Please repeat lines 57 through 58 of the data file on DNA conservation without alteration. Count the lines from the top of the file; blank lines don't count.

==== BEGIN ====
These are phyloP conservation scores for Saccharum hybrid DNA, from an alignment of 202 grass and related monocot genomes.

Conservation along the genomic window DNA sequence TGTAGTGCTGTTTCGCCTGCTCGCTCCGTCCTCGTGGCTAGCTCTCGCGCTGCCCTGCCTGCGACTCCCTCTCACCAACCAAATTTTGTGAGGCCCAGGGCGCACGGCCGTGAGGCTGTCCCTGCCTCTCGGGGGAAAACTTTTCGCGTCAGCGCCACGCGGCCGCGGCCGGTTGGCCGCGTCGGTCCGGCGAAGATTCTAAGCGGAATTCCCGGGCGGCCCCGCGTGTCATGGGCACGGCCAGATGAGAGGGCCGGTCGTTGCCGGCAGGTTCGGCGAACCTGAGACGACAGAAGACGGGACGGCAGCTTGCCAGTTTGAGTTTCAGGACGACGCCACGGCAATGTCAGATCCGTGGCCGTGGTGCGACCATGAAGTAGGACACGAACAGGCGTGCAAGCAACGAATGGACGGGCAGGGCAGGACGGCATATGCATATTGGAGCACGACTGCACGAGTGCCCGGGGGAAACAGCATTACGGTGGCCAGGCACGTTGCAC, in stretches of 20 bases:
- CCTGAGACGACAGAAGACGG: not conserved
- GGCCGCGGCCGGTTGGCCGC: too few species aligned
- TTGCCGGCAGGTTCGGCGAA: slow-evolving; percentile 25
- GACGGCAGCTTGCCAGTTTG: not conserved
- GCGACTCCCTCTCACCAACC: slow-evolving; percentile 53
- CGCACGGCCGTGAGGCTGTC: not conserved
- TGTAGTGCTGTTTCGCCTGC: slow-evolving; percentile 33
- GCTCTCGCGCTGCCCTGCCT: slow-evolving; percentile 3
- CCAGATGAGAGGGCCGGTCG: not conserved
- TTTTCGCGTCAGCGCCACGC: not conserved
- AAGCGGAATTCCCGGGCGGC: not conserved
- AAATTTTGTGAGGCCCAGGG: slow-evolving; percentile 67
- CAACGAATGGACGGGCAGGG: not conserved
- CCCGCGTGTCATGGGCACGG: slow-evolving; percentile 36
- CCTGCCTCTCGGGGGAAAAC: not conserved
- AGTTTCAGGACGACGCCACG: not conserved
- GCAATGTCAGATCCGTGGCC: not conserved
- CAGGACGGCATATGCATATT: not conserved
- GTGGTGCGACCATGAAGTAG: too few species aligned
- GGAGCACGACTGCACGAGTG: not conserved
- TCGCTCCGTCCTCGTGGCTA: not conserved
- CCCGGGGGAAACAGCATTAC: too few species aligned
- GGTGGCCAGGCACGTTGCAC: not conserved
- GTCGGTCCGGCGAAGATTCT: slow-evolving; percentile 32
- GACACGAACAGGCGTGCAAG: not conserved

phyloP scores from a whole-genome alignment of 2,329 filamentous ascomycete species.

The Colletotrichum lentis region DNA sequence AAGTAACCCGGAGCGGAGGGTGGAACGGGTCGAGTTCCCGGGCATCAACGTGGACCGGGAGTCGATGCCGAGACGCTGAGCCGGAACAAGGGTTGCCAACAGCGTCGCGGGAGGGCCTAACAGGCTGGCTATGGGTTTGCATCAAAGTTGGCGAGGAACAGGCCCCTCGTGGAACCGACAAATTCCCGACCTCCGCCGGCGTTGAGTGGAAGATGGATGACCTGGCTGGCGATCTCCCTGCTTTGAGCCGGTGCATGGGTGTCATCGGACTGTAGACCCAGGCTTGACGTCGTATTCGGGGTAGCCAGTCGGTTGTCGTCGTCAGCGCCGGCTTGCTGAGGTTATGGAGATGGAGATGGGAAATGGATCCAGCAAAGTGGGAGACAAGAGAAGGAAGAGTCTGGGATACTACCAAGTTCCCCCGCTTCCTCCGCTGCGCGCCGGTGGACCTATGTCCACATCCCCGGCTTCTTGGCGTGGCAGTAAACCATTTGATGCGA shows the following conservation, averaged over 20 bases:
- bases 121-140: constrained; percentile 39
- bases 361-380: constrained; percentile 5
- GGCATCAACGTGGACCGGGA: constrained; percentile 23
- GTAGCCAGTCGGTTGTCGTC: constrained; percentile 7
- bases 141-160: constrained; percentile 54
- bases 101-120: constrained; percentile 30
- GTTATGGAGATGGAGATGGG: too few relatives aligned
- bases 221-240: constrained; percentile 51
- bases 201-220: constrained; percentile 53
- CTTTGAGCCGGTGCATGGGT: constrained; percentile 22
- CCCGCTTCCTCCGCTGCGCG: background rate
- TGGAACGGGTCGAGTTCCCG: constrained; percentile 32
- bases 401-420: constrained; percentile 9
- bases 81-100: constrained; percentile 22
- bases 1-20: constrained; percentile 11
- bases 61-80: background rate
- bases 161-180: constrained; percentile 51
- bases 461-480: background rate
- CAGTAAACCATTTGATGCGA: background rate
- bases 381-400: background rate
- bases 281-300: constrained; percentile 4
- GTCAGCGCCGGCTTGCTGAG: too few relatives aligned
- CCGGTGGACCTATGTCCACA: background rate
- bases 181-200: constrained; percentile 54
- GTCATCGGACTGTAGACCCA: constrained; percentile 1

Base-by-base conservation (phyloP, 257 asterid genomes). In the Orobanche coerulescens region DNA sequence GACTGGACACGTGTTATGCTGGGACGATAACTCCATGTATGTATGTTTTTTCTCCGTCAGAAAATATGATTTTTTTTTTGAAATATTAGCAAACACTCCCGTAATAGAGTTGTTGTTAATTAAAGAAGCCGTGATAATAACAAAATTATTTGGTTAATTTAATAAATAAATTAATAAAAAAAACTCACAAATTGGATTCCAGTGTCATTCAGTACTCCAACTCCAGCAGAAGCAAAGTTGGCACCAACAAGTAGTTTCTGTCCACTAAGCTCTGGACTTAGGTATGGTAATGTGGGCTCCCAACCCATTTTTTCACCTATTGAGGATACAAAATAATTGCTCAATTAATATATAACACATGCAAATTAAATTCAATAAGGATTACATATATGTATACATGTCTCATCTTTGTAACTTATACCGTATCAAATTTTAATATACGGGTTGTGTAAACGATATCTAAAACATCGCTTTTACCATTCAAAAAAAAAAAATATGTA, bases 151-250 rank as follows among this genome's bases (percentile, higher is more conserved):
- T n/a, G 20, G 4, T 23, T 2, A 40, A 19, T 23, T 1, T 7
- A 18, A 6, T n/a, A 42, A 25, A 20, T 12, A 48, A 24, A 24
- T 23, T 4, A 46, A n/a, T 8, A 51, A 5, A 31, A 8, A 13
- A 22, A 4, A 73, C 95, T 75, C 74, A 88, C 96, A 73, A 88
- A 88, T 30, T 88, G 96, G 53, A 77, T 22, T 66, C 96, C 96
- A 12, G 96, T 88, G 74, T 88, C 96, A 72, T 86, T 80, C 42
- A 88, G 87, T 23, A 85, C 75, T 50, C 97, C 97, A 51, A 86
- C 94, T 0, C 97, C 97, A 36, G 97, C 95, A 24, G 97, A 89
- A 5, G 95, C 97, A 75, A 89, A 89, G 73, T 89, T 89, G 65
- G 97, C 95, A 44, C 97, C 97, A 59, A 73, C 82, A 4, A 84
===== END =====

- A 18, A 6, T n/a, A 42, A 25, A 20, T 12, A 48, A 24, A 24
- T 23, T 4, A 46, A n/a, T 8, A 51, A 5, A 31, A 8, A 13